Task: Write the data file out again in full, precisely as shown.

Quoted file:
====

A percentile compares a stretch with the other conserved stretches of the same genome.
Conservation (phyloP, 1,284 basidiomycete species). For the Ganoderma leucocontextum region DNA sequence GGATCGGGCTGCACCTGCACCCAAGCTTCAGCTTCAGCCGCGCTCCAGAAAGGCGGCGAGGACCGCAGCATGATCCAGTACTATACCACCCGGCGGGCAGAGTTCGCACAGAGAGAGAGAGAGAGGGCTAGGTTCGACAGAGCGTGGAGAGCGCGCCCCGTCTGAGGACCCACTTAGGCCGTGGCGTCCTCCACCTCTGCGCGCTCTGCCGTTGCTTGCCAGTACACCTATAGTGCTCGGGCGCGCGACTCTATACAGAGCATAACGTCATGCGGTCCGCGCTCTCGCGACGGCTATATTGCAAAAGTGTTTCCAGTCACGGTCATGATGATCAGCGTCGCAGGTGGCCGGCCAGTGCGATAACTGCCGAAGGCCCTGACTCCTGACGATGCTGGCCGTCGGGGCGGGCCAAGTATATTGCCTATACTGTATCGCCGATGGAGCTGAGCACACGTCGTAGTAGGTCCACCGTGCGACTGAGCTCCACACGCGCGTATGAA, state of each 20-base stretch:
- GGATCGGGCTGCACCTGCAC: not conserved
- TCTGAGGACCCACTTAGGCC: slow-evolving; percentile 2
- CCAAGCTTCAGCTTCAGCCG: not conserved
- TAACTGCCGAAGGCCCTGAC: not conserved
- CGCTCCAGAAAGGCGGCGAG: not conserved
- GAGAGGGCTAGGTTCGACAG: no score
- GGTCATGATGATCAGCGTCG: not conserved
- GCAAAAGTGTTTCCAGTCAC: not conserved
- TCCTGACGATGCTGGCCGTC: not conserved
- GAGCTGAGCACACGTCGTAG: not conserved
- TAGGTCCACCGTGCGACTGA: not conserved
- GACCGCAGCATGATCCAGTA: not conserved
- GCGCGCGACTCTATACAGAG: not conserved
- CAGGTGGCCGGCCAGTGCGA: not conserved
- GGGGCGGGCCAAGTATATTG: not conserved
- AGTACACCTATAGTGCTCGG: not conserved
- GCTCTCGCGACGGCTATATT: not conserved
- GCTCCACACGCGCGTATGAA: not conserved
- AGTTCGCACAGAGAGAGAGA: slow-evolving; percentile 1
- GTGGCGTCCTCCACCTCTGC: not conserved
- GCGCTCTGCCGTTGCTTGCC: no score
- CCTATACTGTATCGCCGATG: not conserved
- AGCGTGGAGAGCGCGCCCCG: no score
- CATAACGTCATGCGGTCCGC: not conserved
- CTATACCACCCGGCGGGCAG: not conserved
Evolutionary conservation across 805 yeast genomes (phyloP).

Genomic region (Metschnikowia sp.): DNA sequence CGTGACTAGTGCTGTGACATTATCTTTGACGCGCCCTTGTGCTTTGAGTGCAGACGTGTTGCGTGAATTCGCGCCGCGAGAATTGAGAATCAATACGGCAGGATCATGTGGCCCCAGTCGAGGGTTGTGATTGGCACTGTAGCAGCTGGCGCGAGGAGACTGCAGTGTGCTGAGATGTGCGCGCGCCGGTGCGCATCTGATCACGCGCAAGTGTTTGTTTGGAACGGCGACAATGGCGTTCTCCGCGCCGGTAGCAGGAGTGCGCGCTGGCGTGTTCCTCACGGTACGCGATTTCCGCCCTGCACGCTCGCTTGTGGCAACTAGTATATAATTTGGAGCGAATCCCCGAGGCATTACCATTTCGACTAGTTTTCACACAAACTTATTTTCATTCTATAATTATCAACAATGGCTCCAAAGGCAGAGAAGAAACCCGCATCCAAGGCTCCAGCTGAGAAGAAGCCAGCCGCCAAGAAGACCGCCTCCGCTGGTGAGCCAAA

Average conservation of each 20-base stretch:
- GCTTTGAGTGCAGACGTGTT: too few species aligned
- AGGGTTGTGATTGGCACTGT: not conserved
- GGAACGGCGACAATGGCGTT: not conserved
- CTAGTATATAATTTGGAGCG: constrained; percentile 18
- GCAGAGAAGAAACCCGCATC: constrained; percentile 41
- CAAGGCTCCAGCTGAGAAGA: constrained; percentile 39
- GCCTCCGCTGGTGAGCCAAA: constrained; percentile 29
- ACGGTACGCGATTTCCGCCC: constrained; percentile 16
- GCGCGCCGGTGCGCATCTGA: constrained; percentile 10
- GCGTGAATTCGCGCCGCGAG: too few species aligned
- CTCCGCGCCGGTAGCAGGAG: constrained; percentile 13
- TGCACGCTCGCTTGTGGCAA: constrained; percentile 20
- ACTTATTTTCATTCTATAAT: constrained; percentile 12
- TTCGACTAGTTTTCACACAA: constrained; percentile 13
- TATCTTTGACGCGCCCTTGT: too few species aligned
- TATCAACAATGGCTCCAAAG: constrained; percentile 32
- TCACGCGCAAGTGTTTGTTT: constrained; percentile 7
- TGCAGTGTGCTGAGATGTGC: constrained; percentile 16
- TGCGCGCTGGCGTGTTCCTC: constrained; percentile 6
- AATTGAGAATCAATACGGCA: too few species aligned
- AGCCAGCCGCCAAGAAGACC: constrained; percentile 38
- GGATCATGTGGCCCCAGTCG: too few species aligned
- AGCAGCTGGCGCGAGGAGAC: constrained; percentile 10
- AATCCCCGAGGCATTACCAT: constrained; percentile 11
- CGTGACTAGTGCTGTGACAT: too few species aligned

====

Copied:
A percentile compares a stretch with the other conserved stretches of the same genome.
Conservation (phyloP, 1,284 basidiomycete species). For the Ganoderma leucocontextum region DNA sequence GGATCGGGCTGCACCTGCACCCAAGCTTCAGCTTCAGCCGCGCTCCAGAAAGGCGGCGAGGACCGCAGCATGATCCAGTACTATACCACCCGGCGGGCAGAGTTCGCACAGAGAGAGAGAGAGAGGGCTAGGTTCGACAGAGCGTGGAGAGCGCGCCCCGTCTGAGGACCCACTTAGGCCGTGGCGTCCTCCACCTCTGCGCGCTCTGCCGTTGCTTGCCAGTACACCTATAGTGCTCGGGCGCGCGACTCTATACAGAGCATAACGTCATGCGGTCCGCGCTCTCGCGACGGCTATATTGCAAAAGTGTTTCCAGTCACGGTCATGATGATCAGCGTCGCAGGTGGCCGGCCAGTGCGATAACTGCCGAAGGCCCTGACTCCTGACGATGCTGGCCGTCGGGGCGGGCCAAGTATATTGCCTATACTGTATCGCCGATGGAGCTGAGCACACGTCGTAGTAGGTCCACCGTGCGACTGAGCTCCACACGCGCGTATGAA, state of each 20-base stretch:
- GGATCGGGCTGCACCTGCAC: not conserved
- TCTGAGGACCCACTTAGGCC: slow-evolving; percentile 2
- CCAAGCTTCAGCTTCAGCCG: not conserved
- TAACTGCCGAAGGCCCTGAC: not conserved
- CGCTCCAGAAAGGCGGCGAG: not conserved
- GAGAGGGCTAGGTTCGACAG: no score
- GGTCATGATGATCAGCGTCG: not conserved
- GCAAAAGTGTTTCCAGTCAC: not conserved
- TCCTGACGATGCTGGCCGTC: not conserved
- GAGCTGAGCACACGTCGTAG: not conserved
- TAGGTCCACCGTGCGACTGA: not conserved
- GACCGCAGCATGATCCAGTA: not conserved
- GCGCGCGACTCTATACAGAG: not conserved
- CAGGTGGCCGGCCAGTGCGA: not conserved
- GGGGCGGGCCAAGTATATTG: not conserved
- AGTACACCTATAGTGCTCGG: not conserved
- GCTCTCGCGACGGCTATATT: not conserved
- GCTCCACACGCGCGTATGAA: not conserved
- AGTTCGCACAGAGAGAGAGA: slow-evolving; percentile 1
- GTGGCGTCCTCCACCTCTGC: not conserved
- GCGCTCTGCCGTTGCTTGCC: no score
- CCTATACTGTATCGCCGATG: not conserved
- AGCGTGGAGAGCGCGCCCCG: no score
- CATAACGTCATGCGGTCCGC: not conserved
- CTATACCACCCGGCGGGCAG: not conserved
Evolutionary conservation across 805 yeast genomes (phyloP).

Genomic region (Metschnikowia sp.): DNA sequence CGTGACTAGTGCTGTGACATTATCTTTGACGCGCCCTTGTGCTTTGAGTGCAGACGTGTTGCGTGAATTCGCGCCGCGAGAATTGAGAATCAATACGGCAGGATCATGTGGCCCCAGTCGAGGGTTGTGATTGGCACTGTAGCAGCTGGCGCGAGGAGACTGCAGTGTGCTGAGATGTGCGCGCGCCGGTGCGCATCTGATCACGCGCAAGTGTTTGTTTGGAACGGCGACAATGGCGTTCTCCGCGCCGGTAGCAGGAGTGCGCGCTGGCGTGTTCCTCACGGTACGCGATTTCCGCCCTGCACGCTCGCTTGTGGCAACTAGTATATAATTTGGAGCGAATCCCCGAGGCATTACCATTTCGACTAGTTTTCACACAAACTTATTTTCATTCTATAATTATCAACAATGGCTCCAAAGGCAGAGAAGAAACCCGCATCCAAGGCTCCAGCTGAGAAGAAGCCAGCCGCCAAGAAGACCGCCTCCGCTGGTGAGCCAAA

Average conservation of each 20-base stretch:
- GCTTTGAGTGCAGACGTGTT: too few species aligned
- AGGGTTGTGATTGGCACTGT: not conserved
- GGAACGGCGACAATGGCGTT: not conserved
- CTAGTATATAATTTGGAGCG: constrained; percentile 18
- GCAGAGAAGAAACCCGCATC: constrained; percentile 41
- CAAGGCTCCAGCTGAGAAGA: constrained; percentile 39
- GCCTCCGCTGGTGAGCCAAA: constrained; percentile 29
- ACGGTACGCGATTTCCGCCC: constrained; percentile 16
- GCGCGCCGGTGCGCATCTGA: constrained; percentile 10
- GCGTGAATTCGCGCCGCGAG: too few species aligned
- CTCCGCGCCGGTAGCAGGAG: constrained; percentile 13
- TGCACGCTCGCTTGTGGCAA: constrained; percentile 20
- ACTTATTTTCATTCTATAAT: constrained; percentile 12
- TTCGACTAGTTTTCACACAA: constrained; percentile 13
- TATCTTTGACGCGCCCTTGT: too few species aligned
- TATCAACAATGGCTCCAAAG: constrained; percentile 32
- TCACGCGCAAGTGTTTGTTT: constrained; percentile 7
- TGCAGTGTGCTGAGATGTGC: constrained; percentile 16
- TGCGCGCTGGCGTGTTCCTC: constrained; percentile 6
- AATTGAGAATCAATACGGCA: too few species aligned
- AGCCAGCCGCCAAGAAGACC: constrained; percentile 38
- GGATCATGTGGCCCCAGTCG: too few species aligned
- AGCAGCTGGCGCGAGGAGAC: constrained; percentile 10
- AATCCCCGAGGCATTACCAT: constrained; percentile 11
- CGTGACTAGTGCTGTGACAT: too few species aligned